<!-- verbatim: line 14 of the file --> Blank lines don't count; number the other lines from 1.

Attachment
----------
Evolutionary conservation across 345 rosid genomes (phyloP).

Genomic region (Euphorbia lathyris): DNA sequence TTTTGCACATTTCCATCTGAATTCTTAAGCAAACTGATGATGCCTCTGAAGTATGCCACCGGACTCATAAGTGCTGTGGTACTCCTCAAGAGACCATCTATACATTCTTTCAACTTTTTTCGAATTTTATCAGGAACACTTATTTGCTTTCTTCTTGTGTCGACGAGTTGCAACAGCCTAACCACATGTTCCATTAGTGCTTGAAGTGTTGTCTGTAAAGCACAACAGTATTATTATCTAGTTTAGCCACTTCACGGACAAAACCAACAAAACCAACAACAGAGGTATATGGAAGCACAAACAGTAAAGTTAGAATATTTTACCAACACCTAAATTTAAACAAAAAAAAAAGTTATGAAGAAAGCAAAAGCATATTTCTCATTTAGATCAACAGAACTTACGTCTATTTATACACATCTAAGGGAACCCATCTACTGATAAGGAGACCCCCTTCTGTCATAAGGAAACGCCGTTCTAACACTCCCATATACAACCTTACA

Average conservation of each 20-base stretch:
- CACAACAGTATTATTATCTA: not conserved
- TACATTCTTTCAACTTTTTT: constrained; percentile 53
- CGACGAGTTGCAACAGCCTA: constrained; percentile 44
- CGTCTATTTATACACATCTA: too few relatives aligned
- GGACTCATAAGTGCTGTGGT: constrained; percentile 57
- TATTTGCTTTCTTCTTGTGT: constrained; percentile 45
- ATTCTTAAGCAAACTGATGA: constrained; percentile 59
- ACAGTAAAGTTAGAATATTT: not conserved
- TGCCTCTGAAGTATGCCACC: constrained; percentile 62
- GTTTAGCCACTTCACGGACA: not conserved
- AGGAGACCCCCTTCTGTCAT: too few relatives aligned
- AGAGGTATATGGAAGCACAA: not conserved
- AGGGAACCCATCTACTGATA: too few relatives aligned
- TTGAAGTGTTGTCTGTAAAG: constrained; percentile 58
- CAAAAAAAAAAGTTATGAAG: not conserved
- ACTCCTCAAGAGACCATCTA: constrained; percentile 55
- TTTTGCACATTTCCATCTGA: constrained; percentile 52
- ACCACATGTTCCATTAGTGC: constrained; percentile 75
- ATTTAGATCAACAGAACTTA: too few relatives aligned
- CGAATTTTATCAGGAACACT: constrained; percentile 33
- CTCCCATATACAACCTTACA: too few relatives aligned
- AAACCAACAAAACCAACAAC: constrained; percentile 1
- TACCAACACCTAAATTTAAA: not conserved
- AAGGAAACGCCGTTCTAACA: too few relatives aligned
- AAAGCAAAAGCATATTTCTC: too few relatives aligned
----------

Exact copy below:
- AGGAGACCCCCTTCTGTCAT: too few relatives aligned